Corruption case against U.S. Senator Menendez may fall apart

Politics


NEW YORK (Reuters) – The heart of the bribery case against U.S. Senator Bob Menendez could collapse mid-trial on Monday, after the judge overseeing the trial suggested he might throw out the most serious charges in light of a U.S. Supreme Court decision limiting the definition of corruption.

Judge William Walls, of federal court in Newark, New Jersey, is expected on Monday to rule on the defense’s motion to dismiss, five days after U.S. prosecutors rested their case against Menendez, a New Jersey Democrat.

Walls expressed serious doubts at that time that the evidence was sufficient, citing last year’s Supreme Court decision vacating the corruption conviction of former Virginia Governor Bob McDonnell.

Prosecutors have accused Menendez, 63, of taking bribes from Florida ophthalmologist Salomon Melgen in exchange for using his office to help the doctor in a variety of ways. Both men deny wrongdoing and say Melgen was acting out of friendship.

Following several hours of arguments on Wednesday, Walls seemed prepared to accept the defense’s contention that McDonnell invalidated a bribery theory known as “stream of benefits,” in which someone offers bribes essentially to keep a politician on retainer, rather than paying for specific acts.

“Does stream of benefits still live?” Walls asked prosecutors. “If stream of benefits still lives, then you’ve got a chance.”

The McDonnell decision has already caused several corruption convictions to be overturned, including those of former top New York state lawmakers Sheldon Silver and Dean Skelos.

Even if he dismisses the top charges, Walls has said the trial will continue on at least one charge: that Menendez made false statements by failing to disclose the gifts.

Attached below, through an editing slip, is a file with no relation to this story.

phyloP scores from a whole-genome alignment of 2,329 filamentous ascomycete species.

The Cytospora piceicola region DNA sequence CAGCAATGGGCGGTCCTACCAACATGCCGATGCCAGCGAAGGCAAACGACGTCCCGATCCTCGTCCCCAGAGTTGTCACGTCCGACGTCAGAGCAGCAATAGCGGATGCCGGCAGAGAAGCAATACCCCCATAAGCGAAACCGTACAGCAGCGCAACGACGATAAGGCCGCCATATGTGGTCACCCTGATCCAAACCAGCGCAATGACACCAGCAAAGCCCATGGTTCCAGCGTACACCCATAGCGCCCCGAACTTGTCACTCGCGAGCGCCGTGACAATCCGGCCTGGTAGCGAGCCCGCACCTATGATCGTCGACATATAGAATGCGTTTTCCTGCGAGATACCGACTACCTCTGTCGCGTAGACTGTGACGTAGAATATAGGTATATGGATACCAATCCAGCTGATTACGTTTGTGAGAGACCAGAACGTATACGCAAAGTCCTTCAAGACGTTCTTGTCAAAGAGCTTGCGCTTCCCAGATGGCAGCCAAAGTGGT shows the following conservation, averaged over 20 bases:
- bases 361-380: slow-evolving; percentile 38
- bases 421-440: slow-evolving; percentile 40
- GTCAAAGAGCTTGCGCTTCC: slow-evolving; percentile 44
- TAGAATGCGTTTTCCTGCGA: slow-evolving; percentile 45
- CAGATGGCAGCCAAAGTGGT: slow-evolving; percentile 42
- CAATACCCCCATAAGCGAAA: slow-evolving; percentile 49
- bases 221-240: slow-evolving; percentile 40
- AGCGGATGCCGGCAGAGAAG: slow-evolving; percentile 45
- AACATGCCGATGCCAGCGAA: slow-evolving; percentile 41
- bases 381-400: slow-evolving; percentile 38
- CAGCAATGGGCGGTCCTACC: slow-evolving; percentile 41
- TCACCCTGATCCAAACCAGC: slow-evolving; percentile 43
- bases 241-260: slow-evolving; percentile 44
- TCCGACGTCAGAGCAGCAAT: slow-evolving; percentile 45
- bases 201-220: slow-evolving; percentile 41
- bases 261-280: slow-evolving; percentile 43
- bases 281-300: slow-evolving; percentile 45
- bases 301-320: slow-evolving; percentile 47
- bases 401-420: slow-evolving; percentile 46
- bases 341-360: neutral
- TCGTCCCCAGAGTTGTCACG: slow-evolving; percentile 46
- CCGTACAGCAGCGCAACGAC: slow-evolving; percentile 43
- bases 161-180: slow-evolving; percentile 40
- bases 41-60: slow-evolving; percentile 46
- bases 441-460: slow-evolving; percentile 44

During the trial’s first six weeks, prosecutors presented evidence that Menendez pressured federal officials to secure visas for Melgen’s girlfriends, resolve a port dispute involving one of Melgen’s businesses and change a Medicare reimbursement policy after the agency determined Melgen had overbilled it by millions of dollars.

In exchange, Melgen showered Menendez with private flights, luxury vacations and hundreds of thousands of dollars in campaign backing, prosecutors said.

The defense argued that the prosecution failed to show a link between the gifts and the acts, which took place over a period of years.

The case has been closely watched in Washington, where Republicans hold a 52-48 edge in the Senate. If Menendez is convicted and either resigns or is expelled before Republican New Jersey Governor Chris Christie’s term expires in January, then Christie would name his replacement.

Reporting by Joseph Ax; Editing by Scott Malone and Leslie Adler



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